Please bear in mind: The purpose of this historical contribution is for studying purposes only, therefore, do not multiply it, as still Crown Copyrights being valid, partially!



Page initiated

on 6 December 2022

Current status: 10 December 2022

Chapter 1

Chapter 2  (8 December 2022)

Chapter 3  (10 December 2022)



                                                                                                                    Crown Copyright

KV 2/951

PF 66338

Mochi Marcello   (Mocchi?)

Formerly Vice-Consul at Tangier



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Mochi Marcello

AOB: why do I prefer to deal with the Mochi case?

The reason is - that this is again an evident example of the, rather illegal way on behalf of British S.I.S. (M.I.6)


Because, legally a captured foreigner entering British soil necessitate a so-called 18A or 18B Order, on behalf of the Home Office!

There do not exist in this file signs that they applied for such a legal Order.

Secondly: This file had been seriously "weeded" as the normal succession of minute references, do not follow here the regular successions of events.

Normally: with proceeding PDF page numbers one is going backwards in time; which quite often isn't the case in this file series.

Though, more significant, is, that the minute sheets should at least mention Home Office correspondences more frequently; as is usually the case.

I am in the possession of > 154,000   KV 2/xxxx document pages, and possess quite some experience in this respect.

One should not directly trust the S.I.S. and related actions.

Another aspect, connected with cleaning up the files is, that quite some had been destroyed Page 4:

"Serials Deleted authority EBD/R8 5/6/60"


KV 2/951 Page 2

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Name                                Mochi Marcello

Status Occupation            Former Italian Vice-Consul in Tanger.

                                        (Dr. of Medicine until 1940)

Activities                        Has been actively collaborating with the Germans before and after the Italian Armistice. (8 Sept. 1943; after Badoglio's coup; when Italy was about to change sides)

                                        German agent.   (AOB: might it have been that this engagement was part of the Italian concept?)

KV 2/951 page 4   (minute sheet)


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Serials Delt  (deleted) authorised EBD/R8  5.8.60

18.9.43        M.S.S. (Most Secret Source ) R.S.S. (RSS) History sheets for Mochi (AOB: the most striking thing the British accomplished during World War Two was the solid way they decrypted almost all German secret communication. Manual codes were designated isos; and the machine generated codes, like Enigma related, were designated isk. Isos code messages can be found since early 1940s, and Isk decrypts since the course of 1941.  (1x)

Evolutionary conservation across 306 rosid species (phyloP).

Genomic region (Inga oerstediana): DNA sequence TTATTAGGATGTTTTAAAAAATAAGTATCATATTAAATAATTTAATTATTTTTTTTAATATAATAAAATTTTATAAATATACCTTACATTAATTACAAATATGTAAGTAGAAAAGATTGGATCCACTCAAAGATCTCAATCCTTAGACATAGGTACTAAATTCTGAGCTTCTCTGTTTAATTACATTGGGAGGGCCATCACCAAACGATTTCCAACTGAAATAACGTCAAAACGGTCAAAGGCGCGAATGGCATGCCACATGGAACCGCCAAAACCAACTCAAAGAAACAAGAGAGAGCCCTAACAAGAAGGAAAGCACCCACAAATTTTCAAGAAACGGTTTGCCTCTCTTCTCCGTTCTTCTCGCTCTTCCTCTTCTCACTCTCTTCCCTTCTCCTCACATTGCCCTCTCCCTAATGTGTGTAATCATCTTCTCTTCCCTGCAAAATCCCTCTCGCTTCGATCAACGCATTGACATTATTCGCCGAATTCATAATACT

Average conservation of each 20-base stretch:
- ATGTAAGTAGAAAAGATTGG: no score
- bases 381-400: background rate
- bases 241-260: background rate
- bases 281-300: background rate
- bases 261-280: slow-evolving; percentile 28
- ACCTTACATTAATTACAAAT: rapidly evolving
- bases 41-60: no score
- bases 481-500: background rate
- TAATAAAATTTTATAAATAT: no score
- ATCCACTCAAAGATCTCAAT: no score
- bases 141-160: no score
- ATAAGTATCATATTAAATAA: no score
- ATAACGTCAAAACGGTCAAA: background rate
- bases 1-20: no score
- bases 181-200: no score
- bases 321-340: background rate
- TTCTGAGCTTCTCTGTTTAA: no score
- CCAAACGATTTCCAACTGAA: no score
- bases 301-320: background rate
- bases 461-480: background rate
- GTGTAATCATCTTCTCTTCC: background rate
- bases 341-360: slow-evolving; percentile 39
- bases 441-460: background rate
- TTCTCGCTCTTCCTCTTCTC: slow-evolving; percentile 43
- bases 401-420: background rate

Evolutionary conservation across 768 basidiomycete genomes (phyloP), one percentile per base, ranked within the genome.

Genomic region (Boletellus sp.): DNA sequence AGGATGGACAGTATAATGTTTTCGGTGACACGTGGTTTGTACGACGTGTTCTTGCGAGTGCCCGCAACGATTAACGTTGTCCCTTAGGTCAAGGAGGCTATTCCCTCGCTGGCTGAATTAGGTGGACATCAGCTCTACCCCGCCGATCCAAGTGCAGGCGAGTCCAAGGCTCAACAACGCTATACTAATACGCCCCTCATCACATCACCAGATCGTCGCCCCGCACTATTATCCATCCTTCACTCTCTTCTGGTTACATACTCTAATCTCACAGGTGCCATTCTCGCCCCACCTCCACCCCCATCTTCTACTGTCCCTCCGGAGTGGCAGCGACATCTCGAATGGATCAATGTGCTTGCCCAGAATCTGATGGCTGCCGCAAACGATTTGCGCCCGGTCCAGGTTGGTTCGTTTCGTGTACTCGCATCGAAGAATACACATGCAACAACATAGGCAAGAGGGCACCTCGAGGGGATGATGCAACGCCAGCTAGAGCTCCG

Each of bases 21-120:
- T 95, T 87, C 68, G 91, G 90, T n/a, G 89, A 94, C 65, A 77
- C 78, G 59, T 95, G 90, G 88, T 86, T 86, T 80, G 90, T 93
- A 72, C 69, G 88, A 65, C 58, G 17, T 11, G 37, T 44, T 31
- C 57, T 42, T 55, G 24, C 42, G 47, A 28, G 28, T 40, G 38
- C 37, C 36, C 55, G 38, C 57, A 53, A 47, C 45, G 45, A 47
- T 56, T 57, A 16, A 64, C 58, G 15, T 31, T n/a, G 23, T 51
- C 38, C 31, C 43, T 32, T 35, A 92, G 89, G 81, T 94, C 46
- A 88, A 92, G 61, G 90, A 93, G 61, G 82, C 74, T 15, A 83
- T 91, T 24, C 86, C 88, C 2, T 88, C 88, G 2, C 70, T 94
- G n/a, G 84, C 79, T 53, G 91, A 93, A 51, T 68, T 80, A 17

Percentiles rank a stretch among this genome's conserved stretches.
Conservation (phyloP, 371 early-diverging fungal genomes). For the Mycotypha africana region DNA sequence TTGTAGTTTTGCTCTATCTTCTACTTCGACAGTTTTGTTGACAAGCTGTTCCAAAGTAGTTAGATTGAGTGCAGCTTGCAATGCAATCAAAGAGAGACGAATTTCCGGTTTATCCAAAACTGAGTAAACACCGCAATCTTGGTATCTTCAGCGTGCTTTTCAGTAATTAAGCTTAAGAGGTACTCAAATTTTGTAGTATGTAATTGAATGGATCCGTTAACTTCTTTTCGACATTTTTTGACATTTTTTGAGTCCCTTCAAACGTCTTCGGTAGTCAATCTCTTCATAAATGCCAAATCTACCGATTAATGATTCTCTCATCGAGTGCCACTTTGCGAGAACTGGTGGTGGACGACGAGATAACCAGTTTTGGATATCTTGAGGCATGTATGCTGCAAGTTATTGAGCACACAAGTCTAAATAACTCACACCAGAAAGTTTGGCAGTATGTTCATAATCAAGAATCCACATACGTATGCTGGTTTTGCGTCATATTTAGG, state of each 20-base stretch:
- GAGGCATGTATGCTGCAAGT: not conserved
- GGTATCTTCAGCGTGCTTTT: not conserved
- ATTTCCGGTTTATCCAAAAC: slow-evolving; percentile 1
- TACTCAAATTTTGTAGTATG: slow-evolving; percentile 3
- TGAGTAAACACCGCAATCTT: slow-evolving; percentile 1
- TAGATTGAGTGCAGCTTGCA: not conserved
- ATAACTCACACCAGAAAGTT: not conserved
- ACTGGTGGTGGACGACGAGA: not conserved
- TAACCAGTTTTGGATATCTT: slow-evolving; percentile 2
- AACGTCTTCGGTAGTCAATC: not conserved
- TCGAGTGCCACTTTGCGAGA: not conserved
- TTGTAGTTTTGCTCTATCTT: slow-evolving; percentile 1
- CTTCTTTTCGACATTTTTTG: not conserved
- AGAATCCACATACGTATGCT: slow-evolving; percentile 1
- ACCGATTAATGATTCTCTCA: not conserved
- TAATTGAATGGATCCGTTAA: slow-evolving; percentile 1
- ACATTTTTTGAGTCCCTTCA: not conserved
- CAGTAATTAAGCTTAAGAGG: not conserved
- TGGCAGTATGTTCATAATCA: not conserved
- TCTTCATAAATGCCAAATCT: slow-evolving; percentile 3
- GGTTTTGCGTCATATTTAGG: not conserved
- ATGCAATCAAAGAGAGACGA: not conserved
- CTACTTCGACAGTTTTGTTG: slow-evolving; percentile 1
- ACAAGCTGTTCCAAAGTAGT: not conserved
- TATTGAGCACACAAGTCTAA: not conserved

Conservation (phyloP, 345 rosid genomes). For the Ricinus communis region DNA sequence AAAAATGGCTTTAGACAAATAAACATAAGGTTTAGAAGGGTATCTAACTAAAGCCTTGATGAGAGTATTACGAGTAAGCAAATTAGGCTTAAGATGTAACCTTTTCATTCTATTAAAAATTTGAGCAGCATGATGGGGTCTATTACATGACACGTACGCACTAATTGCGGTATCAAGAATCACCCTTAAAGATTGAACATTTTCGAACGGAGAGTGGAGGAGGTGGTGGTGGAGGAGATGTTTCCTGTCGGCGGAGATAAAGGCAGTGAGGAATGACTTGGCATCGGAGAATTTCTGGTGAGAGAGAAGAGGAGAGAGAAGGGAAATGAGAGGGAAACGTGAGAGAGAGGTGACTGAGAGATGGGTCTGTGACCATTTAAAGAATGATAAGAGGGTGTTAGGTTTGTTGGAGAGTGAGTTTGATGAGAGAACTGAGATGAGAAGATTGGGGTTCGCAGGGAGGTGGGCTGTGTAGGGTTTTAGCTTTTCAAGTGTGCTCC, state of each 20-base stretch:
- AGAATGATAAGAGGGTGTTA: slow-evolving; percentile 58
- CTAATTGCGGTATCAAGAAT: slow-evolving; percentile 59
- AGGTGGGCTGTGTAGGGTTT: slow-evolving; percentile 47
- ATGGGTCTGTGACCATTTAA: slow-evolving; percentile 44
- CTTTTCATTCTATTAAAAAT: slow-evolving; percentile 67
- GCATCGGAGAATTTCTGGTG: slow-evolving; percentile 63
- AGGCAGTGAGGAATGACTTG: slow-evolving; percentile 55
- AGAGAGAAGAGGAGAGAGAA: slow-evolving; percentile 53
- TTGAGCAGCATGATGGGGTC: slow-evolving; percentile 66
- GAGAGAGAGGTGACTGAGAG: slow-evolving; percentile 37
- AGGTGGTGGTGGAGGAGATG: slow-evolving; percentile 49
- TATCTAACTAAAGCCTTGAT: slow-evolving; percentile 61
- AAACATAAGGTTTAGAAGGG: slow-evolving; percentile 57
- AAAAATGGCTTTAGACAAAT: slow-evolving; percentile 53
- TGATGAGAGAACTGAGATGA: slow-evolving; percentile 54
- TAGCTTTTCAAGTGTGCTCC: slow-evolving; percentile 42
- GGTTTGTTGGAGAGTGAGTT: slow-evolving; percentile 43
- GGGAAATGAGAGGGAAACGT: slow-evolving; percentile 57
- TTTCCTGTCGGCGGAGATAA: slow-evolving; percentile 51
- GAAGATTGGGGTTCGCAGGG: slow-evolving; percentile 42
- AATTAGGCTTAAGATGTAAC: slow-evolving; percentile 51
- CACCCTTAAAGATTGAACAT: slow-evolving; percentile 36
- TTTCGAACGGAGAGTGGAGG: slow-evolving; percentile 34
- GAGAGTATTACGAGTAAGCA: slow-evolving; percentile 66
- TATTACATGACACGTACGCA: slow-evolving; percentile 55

22.3.44        From S.I.S. re Mochi (1a)

1.4.44         To Home Office re Mochi (2a)

1.4.44         Note from B.1.b/ to B.1.  reg. re Mochi (3a)

3.4.44        Home Office re Mochi in reply to 2a (4a)

Minute 5 refers most likely to what had been discussed between M.I.5 acting on behalf of S.I.S. and the legal consequences which the Home Office (H.O.) did not want to be involved with.

                    Note for file.

                                The Home Office (Mr. Prestige) rang up to say that he trusted that we did not intend to kidnap Mochi or inveigle him improperly into British territory (this was just what they indented to accomplish) in circumstances which might involve us in some incident with the Spaniards.  I assured him that it was not our (= M.I.5) intention to do anything of the kind. (This was, partially, a lie! As actually outside British territory S.I.S. were in charge; and they just accomplished what the Home Office did not wanted to happen!)

B.1.b.   4.4.44                                                                Sgd  H.P. Milmo

7.4.44        To Home Office re Mochi   (Please notice - that at this time Marcello Mochi was not yet taken into custody) (6a)

AOB: in contrast to the various British Secret Services - I admire most of the legal standing on behalf of the British Home Office. They acted regularly strictly on legal terms, in contrast to S.I.S. in very many cases though, in my perception, M.I.5. possessed a bit better reputation.

7.4.44        To S.I.S. re Mochi, in reply to 1a (7a)

12.4.44      From S.I.S. re Mochi. in reply to 7a (8a)

12.4.44      From Home Office re Mochi, in reply to 6a and with reference to Minute 5 (9a)


KV 2/951, page 5


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22.4.44        E.6 (Foreign Office or Home Office?) to B.1.b  (M.I.5) enclosing cable from D.S.O. (Division Security Office) Gibraltar dated 22/4 re Mocchi*  (10a)